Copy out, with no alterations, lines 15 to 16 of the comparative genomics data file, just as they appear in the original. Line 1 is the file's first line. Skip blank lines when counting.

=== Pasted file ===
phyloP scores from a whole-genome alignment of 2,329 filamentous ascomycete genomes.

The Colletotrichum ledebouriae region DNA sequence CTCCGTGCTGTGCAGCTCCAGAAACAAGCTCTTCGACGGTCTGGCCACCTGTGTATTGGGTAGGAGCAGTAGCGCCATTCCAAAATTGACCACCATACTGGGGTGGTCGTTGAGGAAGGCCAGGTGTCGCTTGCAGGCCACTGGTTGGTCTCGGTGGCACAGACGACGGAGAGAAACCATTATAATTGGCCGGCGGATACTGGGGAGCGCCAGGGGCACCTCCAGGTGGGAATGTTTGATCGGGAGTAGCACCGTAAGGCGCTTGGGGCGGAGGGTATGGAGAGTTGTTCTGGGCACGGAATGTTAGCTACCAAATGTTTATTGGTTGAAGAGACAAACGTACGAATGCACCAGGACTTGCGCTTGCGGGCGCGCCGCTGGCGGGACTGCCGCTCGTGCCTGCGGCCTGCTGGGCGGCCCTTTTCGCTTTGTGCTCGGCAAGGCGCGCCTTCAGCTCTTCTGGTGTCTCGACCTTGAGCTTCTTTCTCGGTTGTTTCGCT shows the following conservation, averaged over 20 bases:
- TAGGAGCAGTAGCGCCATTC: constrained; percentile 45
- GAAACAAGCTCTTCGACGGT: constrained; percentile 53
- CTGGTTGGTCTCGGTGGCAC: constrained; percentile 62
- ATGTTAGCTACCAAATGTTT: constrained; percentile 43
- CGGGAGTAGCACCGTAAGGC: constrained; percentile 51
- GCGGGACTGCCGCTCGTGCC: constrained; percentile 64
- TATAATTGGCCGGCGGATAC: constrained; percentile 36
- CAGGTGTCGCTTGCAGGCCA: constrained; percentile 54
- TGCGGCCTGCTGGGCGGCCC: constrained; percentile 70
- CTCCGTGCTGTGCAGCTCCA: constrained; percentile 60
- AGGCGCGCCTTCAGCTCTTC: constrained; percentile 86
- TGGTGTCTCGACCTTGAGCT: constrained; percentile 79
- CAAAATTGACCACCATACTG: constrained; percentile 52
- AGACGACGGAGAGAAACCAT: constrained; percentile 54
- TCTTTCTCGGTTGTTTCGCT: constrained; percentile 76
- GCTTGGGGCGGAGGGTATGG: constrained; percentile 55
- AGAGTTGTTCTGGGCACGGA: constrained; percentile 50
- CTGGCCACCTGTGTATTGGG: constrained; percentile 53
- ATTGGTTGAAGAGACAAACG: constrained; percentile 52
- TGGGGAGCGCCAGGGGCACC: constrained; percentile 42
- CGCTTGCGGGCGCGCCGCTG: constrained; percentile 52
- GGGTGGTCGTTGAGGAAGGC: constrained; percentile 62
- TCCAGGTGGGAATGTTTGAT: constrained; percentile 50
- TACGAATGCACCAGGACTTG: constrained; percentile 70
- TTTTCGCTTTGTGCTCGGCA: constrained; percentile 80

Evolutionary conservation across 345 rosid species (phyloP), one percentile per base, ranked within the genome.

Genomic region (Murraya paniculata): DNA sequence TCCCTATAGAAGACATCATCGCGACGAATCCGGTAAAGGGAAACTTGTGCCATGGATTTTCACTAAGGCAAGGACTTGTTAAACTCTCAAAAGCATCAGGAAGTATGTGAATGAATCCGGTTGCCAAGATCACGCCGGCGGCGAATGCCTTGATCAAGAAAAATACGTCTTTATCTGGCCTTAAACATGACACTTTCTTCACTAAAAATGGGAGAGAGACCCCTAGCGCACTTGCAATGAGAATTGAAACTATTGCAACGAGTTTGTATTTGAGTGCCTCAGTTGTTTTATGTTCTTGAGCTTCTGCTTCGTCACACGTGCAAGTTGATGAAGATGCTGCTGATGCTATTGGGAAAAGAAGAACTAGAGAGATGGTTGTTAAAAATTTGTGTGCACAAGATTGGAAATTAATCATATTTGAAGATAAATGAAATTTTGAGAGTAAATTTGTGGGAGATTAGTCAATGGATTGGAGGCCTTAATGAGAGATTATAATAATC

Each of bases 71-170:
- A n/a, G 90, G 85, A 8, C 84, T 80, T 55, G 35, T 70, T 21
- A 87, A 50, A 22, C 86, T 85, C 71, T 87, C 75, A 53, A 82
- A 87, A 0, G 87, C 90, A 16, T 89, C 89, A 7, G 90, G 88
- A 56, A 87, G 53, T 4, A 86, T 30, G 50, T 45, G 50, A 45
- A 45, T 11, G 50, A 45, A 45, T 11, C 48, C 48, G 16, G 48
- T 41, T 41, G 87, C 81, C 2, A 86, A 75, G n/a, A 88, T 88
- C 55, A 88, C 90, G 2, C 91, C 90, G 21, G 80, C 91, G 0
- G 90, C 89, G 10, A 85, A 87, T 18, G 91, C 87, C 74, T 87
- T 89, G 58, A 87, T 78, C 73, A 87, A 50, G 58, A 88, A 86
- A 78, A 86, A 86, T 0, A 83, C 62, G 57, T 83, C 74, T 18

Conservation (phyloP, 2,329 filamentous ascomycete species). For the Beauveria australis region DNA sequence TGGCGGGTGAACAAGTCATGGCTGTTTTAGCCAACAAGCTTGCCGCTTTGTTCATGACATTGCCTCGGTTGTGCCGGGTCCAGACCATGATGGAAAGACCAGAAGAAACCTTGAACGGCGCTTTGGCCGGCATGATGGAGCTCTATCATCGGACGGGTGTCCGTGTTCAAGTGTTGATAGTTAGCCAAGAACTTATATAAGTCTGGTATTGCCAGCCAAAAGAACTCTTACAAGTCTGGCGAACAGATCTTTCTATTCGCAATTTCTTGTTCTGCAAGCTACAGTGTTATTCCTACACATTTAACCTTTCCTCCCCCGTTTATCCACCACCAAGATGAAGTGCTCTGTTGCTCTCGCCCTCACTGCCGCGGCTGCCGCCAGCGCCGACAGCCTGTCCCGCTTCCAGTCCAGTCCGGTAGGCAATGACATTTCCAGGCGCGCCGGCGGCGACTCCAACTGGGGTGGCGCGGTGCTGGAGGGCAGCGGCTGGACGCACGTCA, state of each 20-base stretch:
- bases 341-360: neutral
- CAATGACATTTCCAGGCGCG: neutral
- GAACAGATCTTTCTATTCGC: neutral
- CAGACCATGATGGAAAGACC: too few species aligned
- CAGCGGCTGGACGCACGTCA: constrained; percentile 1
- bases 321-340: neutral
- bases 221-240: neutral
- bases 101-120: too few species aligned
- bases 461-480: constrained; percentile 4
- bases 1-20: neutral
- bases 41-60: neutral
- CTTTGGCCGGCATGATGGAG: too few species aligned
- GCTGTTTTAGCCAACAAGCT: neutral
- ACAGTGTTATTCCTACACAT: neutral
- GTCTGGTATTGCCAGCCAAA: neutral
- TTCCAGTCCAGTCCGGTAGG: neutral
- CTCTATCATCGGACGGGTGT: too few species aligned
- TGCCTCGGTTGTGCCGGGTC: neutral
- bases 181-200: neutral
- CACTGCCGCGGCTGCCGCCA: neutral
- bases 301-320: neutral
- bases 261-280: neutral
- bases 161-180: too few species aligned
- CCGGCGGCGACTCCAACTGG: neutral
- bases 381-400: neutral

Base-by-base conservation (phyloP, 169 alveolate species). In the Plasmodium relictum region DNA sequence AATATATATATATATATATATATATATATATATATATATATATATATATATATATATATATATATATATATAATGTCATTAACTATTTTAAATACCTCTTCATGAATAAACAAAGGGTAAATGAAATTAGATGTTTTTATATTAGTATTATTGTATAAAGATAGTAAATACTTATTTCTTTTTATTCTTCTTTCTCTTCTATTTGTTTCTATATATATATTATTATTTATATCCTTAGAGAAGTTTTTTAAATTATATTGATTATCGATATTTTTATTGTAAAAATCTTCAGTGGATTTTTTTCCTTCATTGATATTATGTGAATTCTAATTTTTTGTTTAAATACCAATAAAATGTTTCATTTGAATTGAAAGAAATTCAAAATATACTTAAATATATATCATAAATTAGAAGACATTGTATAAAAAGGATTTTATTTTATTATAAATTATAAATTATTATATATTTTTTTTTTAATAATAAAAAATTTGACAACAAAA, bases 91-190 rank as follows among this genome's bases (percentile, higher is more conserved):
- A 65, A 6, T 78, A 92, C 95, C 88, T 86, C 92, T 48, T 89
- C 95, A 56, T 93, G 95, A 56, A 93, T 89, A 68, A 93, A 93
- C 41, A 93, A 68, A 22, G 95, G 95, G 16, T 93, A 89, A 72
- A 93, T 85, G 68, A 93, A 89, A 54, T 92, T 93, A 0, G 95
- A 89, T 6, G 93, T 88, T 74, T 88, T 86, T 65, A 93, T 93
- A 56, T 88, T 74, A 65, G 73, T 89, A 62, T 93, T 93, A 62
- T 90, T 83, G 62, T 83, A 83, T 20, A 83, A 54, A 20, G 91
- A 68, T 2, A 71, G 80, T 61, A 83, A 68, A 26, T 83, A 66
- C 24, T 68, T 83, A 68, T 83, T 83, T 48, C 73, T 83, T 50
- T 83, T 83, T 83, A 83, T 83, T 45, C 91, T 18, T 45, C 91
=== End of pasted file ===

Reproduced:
- CAAAATTGACCACCATACTG: constrained; percentile 52
- AGACGACGGAGAGAAACCAT: constrained; percentile 54